1. What do you know about the medical aspect of disability? 2. What do you know about the social aspect of disability? 3. What types of disability are there? 4. What can be affected by a disability? 5. Where do most disabled people in Britain live? 6. What percentage of the population have disabilities? Revision – Disabled People
7. What is respite care? 8. What social services are provided for people with disabilities? 9. What does a Disability Employment Adviser focus on when interviewing a person with disability? 10. How does the Disability Discrimination Act protect the disabled? 11. Who else is protected from discrimination under the Equality Act 2010? Revision – Disabled People
The indefinite article generally means ‘one’ or ‘any’, e.g. I saw a (one) girl in the park. Please, give me a (any) pen. We use it when we introduce something mentioned for the first time, as long as it is a countable noun in singular; Discuss these examples: 1. I bought sugar, biscuits and an apple. 2. He wanted power, not money. 3. A student left the room. The student was crying. The Indefinite Article ‘a, an’
1. I bought sugar, biscuits and an apple. Only ‘apple’ is a singular and countable noun. ‘Sugar’ is uncountable, ‘biscuits’ is countable and plural. 2. He wanted power, not money. Power and money are uncountable nouns. 3. A student left the room. The student was crying. ‘Student’ in the first sentence is mentioned for the first time, but in the second the reader knows which student is referred to, therefore, the definite article is used. The Indefinite Article ‘a, an’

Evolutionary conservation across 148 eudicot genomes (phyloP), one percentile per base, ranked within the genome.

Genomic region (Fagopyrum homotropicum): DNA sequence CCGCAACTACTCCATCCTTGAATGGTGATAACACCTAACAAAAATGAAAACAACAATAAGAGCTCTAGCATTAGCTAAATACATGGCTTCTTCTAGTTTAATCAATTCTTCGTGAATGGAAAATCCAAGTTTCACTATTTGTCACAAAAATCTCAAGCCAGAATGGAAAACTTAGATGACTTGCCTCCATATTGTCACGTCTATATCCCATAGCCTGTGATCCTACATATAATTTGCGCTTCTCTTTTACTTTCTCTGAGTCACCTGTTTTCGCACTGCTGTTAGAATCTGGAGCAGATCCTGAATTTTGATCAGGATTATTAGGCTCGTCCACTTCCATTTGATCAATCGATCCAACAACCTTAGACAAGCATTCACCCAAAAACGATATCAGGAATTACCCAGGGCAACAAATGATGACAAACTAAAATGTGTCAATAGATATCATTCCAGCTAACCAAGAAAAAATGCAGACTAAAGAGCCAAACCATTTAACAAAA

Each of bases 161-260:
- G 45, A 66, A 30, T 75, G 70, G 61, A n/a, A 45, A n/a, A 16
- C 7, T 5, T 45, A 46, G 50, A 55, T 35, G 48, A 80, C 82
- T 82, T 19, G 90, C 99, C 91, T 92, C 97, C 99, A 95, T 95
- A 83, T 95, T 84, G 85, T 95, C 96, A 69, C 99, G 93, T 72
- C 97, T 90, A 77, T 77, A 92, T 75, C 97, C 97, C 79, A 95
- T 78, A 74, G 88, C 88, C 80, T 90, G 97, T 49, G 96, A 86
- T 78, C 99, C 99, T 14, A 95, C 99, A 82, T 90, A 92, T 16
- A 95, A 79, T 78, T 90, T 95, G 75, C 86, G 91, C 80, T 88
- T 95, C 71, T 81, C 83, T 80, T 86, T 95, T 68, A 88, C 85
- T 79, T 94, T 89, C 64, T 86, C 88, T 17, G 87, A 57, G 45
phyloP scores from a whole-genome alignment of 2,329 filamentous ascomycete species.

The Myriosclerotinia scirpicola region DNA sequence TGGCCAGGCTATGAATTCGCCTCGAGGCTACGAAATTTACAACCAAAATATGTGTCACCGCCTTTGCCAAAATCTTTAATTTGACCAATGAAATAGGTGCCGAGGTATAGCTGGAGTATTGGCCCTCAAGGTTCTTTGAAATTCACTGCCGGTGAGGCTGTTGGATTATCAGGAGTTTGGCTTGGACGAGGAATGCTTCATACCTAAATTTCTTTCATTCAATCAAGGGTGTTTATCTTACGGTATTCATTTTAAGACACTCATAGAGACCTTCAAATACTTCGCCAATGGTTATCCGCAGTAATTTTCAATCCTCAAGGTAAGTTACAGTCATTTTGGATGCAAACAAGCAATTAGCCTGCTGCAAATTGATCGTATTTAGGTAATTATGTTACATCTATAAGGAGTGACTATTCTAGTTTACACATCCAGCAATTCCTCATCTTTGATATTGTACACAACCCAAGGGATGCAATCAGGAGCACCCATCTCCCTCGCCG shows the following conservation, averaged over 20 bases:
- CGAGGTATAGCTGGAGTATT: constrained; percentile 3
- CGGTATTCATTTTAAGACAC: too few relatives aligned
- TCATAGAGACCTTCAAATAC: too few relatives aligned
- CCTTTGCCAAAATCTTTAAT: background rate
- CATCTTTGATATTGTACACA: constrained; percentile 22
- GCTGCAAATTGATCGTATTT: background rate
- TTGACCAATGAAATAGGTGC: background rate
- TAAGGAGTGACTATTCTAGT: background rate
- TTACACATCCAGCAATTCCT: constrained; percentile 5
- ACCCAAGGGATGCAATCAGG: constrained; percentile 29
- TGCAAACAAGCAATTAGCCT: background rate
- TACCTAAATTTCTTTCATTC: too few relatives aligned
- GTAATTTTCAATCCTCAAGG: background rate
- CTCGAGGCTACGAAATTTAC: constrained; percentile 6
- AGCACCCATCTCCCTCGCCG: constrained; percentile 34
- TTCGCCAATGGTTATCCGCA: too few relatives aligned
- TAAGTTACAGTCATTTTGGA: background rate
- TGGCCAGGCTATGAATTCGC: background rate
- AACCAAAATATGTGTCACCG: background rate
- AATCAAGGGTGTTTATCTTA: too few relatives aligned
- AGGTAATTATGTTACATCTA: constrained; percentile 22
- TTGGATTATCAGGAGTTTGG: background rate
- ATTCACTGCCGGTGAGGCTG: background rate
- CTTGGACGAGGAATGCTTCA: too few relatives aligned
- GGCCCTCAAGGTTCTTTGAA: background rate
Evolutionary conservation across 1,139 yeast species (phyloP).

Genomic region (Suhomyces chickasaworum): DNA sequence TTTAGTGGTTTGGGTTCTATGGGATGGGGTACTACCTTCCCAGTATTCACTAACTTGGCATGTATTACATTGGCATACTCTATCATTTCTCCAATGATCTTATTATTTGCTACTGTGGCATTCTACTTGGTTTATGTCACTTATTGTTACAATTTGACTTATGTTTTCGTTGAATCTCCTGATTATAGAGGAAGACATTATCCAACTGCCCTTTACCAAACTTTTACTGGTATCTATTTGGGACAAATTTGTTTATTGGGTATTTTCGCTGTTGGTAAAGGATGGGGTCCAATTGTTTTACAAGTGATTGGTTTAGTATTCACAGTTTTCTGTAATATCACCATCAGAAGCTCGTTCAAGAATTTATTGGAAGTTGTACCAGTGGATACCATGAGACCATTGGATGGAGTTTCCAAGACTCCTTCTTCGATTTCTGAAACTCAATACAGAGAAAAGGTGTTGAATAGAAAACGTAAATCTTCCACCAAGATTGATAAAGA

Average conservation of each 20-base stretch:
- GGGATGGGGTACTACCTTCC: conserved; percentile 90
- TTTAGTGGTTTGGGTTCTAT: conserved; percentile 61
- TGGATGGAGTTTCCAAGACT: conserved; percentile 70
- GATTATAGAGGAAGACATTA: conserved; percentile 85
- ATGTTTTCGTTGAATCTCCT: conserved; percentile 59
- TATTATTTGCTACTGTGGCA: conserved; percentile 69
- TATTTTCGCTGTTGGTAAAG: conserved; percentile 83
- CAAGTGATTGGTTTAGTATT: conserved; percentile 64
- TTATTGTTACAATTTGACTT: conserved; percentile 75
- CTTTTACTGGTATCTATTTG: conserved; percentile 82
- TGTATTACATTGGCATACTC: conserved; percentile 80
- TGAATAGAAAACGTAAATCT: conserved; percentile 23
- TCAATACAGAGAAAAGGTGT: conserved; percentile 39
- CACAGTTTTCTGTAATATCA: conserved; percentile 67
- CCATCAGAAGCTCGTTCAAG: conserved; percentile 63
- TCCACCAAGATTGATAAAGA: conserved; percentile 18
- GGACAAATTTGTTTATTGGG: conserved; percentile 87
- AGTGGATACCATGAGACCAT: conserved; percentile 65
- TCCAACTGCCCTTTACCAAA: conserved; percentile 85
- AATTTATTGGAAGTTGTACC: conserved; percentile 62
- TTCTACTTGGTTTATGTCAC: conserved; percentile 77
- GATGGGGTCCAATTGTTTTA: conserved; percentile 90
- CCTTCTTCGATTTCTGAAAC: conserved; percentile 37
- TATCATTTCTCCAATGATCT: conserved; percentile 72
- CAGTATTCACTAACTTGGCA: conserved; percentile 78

Used for all kinds of nouns when the reader knows which thing(s) or person(s) is/are referred to. They were either mentioned earlier in the text, are obvious from the context, or there is only one of it in general. Both the speaker and the interlocutor know which one is talked about. Discuss these examples: 1. The President gave a speech. 2. I’m afraid I lost the money you gave me. 3. ‘Pass the salt, please!’ The Definite Article ‘the’
1. The President gave a speech. It is obvious that it is the president of the given country, and there is only one. 2. I’m afraid I lost the money you gave me. ‘ Money’ is defined here. It is THE money that you gave me. 3. ‘Pass the salt, please!’ Not salt in general, but the salt on the table. The Definite Article ‘the’
Nouns are often followed by a phrase giving us more information on the noun. Generally speaking, the definite article defines the noun (which one?) and the indefinite article describes it (what kind? what like?) Look at the following examples: 1. I saw a boy with blue eyes. 2. I saw the boy with blue eyes. Defining and describing
Summary: - the indefinite article ‘a’ comes from the word ‘one’ and, therefore, cannot stand with a plural noun or with an uncountable noun (it can often be replaced by ‘one’ or ‘any’) - the definite article ‘the’ does not depend on the number or countability. It denotes a specific concept, person or thing (it can often be replaced by ‘this’ or ‘that’, or sometimes ‘all’). - the zero article is used with general plural or uncountable nouns, or with abstract nouns used in general terms The Article (a, the, Ø)
Discuss the difference in the meaning of the noun in the following pairs of sentences: 1.I ate a sandwich. I ate the sandwich. 2.A man you hate was there. The man you hate was there. 3. I saw a film which had won an Oscar. I saw the film which had won an Oscar. Exercise 1
1.I ate a sandwich. (one sandwich) I ate the sandwich. (the sandwich you know about) 2.A man you hate was there. (you hate many men, one of them was there) The man you hate was there. (you hate one man and he was there) 3. I saw a film which had won an Oscar. (one film...) I saw the film which had won an Oscar. (and not the one that hadn’t) Exercise 1 – answers